Options exercised: Proxy statements issued from the 1950s to the 1970s generally report the number of options exercised, the exercise price (adjusted for stock splits) and the market value of the stock on the date of purchase. Using this information, we value gains from exercising options as the difference between the exercise price and the average stock price on the day the option was exercised. The exercise price is only missing for less than two percent of the observations on stock option exercises, so we do not impute values for these cases. Proxy statements issued during the 1980s and 1990s generally report the total gains from exercising options, but not the number. In these cases, we assume the executive exercised his oldest options first in order to back out the number exercised (which is needed to estimate each executive’s stock option holdings).
Analogous to the reporting of option grants, the number of options exercised were also reported in 3- and 5-year totals during the 1970s and 1980s. We impute the number exercised from these totals using a procedure similar to the one used for option grants. Appendix Figure A3 shows the frequency of option exercises including and excluding these imputations. In this case, the biggest effect of our imputations is from the late 1960s to the late 1970s, when it raises our estimates of the frequency of options exercised by about ten percentage points.
Stock option holdings: We calculate the number of options held by an executive as the number he held the previous year plus the number granted, less the number exercised and the number that expired during the year. To value these holdings using the Black-Scholes formula, we need the exercise price and remaining duration of each option included in these holdings. These statistics are not generally reported in proxy statements, so we gather this information by following the exercise price and duration of the options each executive receives and exercises in each year. In cases for which information on the exercise price or remaining duration of an option grant is missing, we assume that the exercise price is the closing price at the end of the fiscal year of the grant year and that options granted before 1964 or after 1974 have a duration of ten years, while options granted between 1964 and 1974 have a duration of five years. This method may underestimate an executive’s total stock option holdings because many executives are likely to have been granted stock options before we observe them in our data. However, during the 1970s most firms also began to report the total number of options held by each For example, it is possible that many of the grants we attribute to the mid-1970s were actually granted in the late 1960s or early 1970s, which were times when firms were earning higher rates of return.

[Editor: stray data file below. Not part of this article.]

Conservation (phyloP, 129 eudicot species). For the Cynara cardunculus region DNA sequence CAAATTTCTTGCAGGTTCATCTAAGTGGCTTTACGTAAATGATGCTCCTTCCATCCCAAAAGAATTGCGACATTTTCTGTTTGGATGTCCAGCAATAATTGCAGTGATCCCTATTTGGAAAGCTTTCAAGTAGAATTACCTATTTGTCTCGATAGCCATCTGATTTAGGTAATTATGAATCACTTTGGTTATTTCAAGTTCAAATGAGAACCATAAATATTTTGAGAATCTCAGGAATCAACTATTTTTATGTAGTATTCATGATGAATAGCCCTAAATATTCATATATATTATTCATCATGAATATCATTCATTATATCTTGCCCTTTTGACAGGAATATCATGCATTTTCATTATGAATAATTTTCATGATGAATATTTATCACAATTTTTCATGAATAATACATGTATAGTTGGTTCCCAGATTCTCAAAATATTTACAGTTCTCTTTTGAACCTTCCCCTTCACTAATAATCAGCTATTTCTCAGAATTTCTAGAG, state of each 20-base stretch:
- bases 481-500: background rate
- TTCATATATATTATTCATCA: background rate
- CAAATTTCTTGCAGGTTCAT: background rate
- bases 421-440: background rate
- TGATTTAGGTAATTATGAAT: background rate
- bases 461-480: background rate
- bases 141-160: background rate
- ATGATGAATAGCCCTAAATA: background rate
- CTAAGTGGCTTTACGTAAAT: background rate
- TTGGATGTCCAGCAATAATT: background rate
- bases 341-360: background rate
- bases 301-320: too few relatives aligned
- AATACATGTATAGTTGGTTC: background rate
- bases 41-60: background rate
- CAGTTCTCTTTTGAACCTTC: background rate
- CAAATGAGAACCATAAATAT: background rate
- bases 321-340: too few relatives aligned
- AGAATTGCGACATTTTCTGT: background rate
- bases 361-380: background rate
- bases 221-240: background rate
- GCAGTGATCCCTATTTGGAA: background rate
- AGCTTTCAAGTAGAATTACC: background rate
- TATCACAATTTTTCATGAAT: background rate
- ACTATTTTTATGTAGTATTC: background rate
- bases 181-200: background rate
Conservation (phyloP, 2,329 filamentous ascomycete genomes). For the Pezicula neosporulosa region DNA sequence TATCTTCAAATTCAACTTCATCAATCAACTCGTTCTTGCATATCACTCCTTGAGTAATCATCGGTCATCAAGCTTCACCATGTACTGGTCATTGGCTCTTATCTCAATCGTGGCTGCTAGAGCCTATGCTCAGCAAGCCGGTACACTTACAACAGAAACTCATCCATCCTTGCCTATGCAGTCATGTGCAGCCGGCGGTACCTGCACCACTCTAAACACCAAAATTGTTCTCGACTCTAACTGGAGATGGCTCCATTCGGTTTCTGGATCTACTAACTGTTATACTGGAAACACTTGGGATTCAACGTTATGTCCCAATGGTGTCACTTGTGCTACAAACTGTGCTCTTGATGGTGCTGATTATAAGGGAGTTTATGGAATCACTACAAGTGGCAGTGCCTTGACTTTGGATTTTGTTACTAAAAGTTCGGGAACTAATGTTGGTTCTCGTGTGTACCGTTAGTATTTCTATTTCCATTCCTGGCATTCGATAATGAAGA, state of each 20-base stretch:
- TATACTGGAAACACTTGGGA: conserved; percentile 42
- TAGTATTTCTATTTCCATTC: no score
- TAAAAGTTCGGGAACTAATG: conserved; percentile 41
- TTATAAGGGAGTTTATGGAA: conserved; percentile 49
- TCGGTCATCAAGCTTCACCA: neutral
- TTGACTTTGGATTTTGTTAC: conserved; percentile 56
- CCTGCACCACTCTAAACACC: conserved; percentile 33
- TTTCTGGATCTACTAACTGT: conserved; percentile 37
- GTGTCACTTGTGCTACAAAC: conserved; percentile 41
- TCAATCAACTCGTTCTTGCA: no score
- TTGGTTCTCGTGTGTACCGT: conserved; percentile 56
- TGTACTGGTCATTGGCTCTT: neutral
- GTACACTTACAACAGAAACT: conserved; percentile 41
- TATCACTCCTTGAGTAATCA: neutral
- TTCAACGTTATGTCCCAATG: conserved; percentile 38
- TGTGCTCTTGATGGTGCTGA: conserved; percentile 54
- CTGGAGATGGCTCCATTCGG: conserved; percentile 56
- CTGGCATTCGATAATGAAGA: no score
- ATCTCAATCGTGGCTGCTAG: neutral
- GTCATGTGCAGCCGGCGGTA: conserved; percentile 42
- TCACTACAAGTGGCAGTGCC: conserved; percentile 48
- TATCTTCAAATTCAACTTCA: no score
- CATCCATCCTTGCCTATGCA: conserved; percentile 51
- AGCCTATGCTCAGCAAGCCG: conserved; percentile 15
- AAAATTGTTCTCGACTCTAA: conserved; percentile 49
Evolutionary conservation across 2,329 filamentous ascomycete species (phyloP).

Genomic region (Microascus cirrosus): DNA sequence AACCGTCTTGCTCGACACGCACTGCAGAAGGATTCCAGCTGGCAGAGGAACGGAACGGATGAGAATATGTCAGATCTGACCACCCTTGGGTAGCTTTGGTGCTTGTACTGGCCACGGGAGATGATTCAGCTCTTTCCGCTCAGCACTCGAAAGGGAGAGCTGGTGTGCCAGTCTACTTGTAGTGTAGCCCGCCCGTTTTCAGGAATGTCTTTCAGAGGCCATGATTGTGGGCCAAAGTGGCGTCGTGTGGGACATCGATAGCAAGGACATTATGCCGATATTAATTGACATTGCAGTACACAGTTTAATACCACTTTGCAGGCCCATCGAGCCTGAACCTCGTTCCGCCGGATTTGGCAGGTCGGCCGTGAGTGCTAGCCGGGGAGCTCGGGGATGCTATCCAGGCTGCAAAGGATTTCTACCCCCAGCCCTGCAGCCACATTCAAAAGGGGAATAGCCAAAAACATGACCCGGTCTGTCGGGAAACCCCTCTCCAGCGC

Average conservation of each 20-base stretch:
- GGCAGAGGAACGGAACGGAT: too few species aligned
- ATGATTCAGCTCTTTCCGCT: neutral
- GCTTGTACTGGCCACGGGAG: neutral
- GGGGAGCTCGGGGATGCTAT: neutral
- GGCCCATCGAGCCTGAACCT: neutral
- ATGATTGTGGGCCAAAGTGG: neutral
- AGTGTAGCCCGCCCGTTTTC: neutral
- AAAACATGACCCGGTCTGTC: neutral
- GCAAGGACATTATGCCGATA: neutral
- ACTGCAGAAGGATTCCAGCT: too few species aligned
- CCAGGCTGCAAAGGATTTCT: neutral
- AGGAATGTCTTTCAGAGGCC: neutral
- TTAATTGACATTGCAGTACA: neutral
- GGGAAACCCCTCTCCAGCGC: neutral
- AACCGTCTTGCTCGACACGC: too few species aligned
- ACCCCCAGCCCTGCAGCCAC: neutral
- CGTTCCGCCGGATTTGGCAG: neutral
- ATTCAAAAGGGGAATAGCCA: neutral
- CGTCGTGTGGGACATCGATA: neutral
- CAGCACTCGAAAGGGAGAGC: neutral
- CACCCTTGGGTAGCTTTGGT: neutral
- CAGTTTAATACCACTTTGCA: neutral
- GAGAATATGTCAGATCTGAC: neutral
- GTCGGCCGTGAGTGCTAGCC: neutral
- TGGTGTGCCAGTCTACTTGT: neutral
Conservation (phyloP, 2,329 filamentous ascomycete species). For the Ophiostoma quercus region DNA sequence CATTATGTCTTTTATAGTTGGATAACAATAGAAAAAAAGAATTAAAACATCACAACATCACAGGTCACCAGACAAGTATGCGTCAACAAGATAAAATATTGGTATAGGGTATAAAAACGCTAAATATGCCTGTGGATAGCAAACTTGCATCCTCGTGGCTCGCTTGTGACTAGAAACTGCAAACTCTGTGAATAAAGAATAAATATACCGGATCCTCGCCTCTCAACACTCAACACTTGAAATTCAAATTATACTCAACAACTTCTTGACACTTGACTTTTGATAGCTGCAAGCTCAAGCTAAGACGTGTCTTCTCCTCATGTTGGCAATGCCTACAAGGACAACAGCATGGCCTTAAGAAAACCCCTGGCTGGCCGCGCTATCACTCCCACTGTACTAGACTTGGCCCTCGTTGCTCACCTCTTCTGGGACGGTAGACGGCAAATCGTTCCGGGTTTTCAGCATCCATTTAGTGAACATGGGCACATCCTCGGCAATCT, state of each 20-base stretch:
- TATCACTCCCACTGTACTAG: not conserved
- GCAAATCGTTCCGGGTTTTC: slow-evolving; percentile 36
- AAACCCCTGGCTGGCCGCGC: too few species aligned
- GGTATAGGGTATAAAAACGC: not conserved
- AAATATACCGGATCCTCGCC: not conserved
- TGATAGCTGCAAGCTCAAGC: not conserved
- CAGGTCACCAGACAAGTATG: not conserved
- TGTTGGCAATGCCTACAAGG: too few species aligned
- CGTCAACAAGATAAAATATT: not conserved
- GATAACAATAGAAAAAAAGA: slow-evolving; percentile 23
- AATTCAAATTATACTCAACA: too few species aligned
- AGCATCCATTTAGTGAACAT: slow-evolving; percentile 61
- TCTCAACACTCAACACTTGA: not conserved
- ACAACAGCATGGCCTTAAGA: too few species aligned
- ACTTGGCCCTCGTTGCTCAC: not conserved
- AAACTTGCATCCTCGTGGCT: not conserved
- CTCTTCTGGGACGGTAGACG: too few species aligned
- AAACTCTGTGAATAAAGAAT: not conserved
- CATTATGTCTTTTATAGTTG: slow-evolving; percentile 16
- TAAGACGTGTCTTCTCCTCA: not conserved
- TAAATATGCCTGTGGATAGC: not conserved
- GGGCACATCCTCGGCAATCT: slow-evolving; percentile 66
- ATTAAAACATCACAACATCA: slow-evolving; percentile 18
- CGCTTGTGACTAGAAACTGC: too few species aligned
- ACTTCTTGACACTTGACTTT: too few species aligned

executive. About one third of our estimates match the reported totals exactly, and we adjust our calculated holdings to match the reported totals for the other two thirds (following Hall and Liebman 1998). Our estimates do not appear to be significantly biased, as the average difference between our estimates and the reported totals is 586 options (0.2 percent of the average number of options held for executives with positive holdings) and the median difference is zero. In cases where our estimates are greater than the reported totals, we assume that the oldest options in the portfolio were exercised first. In cases where we calculate fewer option holdings than reported, we assume that the missing options were granted in the year prior to the first year that we observe the executive.